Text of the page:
Pressure on the Government Pension Investment Fund to buy more stocks will benefit the public as well as boost equity markets, according to the head of a panel that advised on overhauling the world’s biggest retirement fund.
“Some are concerned the GPIF reforms are a way to raise stock prices, but actually they’re for pension recipients,” Takatoshi Ito told the Liberal Democratic Party in Tokyo on Tuesday. “Improved returns would lead to lower future pension premiums and a higher level of future benefits.”
The ¥128.6 trillion GPIF is under pressure to overhaul its investment strategy as Prime Minister Shinzo Abe and the Bank of Japan seek to revive the world’s third-biggest economy and exit deflation. GPIF should not be used as a tool to push up stock prices and pressure to do so is unfair, Takahiro Mitani, the fund’s president, told the Financial Times newspaper last month.
Investors are paying attention to everything Mitani says and does and he should be careful not to cause misunderstanding, Ito said. Ito’s government-appointed advisory panel urged GPIF in November to review domestic bond holdings and look at investing more in overseas assets.
“GPIF and others need to take more risk to increase returns,” said Stuart Beavis, head of institutional equity derivatives at Vantage Capital Markets in Hong Kong. “Diversifying away from Japanese bonds will reduce risk — not just buying Japanese equities but creating a more balanced global portfolio of assets. I think this will happen over time. The fund also has to show it is independent from politicians.”
The Topix index sank 8.1 percent this year through Monday, the biggest slump among 24 developed markets tracked by Bloomberg. Investors are questioning whether Abe can follow the first two parts of his “Abenomics” growth strategy — monetary easing and fiscal stimulus — with reforms needed to make the economic recovery sustainable.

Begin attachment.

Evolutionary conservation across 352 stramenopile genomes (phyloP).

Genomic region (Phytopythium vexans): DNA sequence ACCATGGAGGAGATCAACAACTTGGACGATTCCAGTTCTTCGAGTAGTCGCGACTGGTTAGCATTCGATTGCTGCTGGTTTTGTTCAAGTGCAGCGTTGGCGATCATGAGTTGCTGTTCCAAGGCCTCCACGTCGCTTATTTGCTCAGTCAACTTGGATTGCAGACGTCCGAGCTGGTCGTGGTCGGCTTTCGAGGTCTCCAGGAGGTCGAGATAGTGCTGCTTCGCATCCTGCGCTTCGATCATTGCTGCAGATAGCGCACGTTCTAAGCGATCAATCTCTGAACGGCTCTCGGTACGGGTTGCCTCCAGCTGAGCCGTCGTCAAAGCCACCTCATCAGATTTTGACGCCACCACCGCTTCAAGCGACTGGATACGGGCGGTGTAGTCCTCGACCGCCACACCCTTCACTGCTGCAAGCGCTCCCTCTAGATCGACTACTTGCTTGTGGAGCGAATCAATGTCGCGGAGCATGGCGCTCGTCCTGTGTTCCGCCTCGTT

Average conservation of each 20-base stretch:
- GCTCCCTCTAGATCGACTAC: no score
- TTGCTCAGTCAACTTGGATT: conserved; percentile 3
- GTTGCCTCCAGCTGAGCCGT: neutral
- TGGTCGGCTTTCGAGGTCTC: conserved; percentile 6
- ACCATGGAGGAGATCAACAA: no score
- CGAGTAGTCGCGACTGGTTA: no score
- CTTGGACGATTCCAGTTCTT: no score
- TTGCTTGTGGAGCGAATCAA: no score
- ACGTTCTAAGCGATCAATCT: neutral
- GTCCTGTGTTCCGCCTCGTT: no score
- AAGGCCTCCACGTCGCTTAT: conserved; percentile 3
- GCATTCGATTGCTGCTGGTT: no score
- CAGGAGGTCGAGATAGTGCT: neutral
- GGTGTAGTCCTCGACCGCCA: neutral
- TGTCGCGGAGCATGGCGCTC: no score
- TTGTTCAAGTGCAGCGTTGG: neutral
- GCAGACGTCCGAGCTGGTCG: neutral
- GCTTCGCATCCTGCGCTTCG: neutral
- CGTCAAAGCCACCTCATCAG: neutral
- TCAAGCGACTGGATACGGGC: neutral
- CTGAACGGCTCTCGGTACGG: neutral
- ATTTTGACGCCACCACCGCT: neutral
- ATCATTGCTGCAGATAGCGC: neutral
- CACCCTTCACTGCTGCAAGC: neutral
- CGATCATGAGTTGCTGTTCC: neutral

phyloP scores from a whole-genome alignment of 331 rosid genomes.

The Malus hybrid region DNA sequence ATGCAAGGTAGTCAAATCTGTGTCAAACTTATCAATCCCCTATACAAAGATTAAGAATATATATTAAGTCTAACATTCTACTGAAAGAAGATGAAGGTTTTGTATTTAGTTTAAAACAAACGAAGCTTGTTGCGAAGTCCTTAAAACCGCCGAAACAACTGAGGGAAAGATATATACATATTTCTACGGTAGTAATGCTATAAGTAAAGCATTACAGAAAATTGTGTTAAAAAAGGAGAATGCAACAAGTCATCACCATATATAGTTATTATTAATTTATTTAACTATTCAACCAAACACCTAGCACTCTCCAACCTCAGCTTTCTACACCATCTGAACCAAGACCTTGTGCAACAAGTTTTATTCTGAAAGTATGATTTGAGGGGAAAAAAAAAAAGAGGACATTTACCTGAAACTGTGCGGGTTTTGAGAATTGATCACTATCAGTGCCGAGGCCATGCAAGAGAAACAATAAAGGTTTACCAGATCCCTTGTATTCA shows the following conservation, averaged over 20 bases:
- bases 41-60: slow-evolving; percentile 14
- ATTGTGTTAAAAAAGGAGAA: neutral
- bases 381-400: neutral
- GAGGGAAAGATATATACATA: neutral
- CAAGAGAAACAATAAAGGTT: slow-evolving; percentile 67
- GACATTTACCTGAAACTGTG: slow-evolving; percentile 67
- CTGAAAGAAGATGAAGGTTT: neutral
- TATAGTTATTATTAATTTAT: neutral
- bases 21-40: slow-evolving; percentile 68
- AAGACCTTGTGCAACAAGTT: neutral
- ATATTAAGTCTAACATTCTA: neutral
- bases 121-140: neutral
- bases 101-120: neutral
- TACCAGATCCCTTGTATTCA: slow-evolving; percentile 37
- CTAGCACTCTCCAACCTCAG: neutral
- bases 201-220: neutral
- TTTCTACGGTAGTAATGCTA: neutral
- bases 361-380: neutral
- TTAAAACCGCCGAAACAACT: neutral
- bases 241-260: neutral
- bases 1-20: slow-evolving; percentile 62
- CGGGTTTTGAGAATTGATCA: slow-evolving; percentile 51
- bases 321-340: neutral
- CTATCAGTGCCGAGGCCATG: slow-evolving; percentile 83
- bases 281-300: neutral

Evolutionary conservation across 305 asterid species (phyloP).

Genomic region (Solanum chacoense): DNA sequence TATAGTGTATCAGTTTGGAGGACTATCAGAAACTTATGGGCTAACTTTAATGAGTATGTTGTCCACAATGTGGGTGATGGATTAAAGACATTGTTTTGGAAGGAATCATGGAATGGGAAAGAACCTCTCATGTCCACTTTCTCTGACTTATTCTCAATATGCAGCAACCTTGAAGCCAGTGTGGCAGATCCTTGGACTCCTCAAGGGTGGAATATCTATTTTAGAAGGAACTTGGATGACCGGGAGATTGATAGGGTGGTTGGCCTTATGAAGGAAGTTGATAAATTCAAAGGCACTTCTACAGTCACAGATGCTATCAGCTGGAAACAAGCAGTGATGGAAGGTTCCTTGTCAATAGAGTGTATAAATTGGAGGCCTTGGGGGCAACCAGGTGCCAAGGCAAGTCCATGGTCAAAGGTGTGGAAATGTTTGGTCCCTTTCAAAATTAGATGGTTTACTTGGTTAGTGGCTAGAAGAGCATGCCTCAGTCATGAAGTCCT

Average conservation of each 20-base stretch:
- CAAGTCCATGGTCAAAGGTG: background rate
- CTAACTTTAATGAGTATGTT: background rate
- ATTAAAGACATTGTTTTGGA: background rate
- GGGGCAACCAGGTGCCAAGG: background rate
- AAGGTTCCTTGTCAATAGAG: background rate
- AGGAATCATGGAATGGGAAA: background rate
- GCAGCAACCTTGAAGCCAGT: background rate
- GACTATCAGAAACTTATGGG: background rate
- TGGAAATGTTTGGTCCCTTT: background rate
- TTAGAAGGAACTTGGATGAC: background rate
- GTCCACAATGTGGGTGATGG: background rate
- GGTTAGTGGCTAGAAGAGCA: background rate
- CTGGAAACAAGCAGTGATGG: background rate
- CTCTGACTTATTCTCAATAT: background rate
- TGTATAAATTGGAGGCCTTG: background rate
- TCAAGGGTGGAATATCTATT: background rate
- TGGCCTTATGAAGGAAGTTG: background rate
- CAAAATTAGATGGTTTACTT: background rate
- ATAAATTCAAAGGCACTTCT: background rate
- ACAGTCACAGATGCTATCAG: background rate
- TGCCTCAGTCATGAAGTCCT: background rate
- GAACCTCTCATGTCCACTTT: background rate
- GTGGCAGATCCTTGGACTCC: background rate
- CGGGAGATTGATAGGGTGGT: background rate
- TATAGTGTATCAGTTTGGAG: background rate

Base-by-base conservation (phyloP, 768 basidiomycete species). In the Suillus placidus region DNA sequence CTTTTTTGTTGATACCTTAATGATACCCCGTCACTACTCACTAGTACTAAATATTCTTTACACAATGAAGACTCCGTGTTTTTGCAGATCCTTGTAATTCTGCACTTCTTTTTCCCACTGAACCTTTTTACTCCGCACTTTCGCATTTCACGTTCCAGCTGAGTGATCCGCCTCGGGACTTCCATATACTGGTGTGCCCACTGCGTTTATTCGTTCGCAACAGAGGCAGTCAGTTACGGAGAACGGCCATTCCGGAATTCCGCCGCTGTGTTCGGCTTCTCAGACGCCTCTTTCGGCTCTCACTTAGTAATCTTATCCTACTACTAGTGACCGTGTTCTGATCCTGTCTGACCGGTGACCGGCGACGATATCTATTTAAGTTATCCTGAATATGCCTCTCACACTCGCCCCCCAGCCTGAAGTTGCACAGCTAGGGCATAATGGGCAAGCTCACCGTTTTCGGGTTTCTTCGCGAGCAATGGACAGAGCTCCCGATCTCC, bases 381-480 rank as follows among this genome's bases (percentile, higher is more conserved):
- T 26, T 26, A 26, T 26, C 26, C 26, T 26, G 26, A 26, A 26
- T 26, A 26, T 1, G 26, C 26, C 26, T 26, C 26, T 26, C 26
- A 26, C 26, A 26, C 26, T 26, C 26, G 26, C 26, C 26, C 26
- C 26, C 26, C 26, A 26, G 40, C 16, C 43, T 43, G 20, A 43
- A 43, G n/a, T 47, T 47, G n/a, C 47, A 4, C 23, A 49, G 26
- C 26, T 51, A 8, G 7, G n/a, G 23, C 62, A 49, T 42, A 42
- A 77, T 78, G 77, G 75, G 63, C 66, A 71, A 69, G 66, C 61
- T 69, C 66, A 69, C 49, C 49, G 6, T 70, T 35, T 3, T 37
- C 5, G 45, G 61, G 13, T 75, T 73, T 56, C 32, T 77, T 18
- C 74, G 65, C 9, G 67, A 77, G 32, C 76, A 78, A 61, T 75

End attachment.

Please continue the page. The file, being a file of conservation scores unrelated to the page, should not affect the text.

GPIF must find a way to manage its money flexibly as well as broaden investments, Abe said to the Diet on Feb. 24. The fund’s basic stance is to diversify its assets, Mitani said in response.
The fund needs independence from the government and a radical change to its investment strategy, Ito said Tuesday. It should reduce domestic debt to 52 percent of assets in the next few months, the lower limit of its current policy, he said. Allocations need to be revamped to allow a more dramatic shift and GPIF should seek to mimic global peers, who have 35 percent to 40 percent of their portfolio in bonds, according to Ito.
Japanese bonds accounted for 55 percent of the fund’s portfolio at the end of December, the smallest share since GPIF was established in its current form in April 2006. The fund held 17 percent of its assets in local shares last quarter, 15 percent in foreign equities and 11 percent in overseas bonds, according to a statement on its website.
“I’m not sure how much of a pressure Ito is on GPIF,” said Naoki Fujiwara, a Tokyo-based chief fund manager at Shinkin Asset Management Co. “It’s not like they’ll do things just because they are told to by him. If you look at the past, you can see that holding bonds helped them keep volatility low. It’s important to keep some assets in bonds.”
GPIF’s target allocation to domestic bonds is 60 percent, with asset managers given permission to deviate from this by as much as 8 percent.
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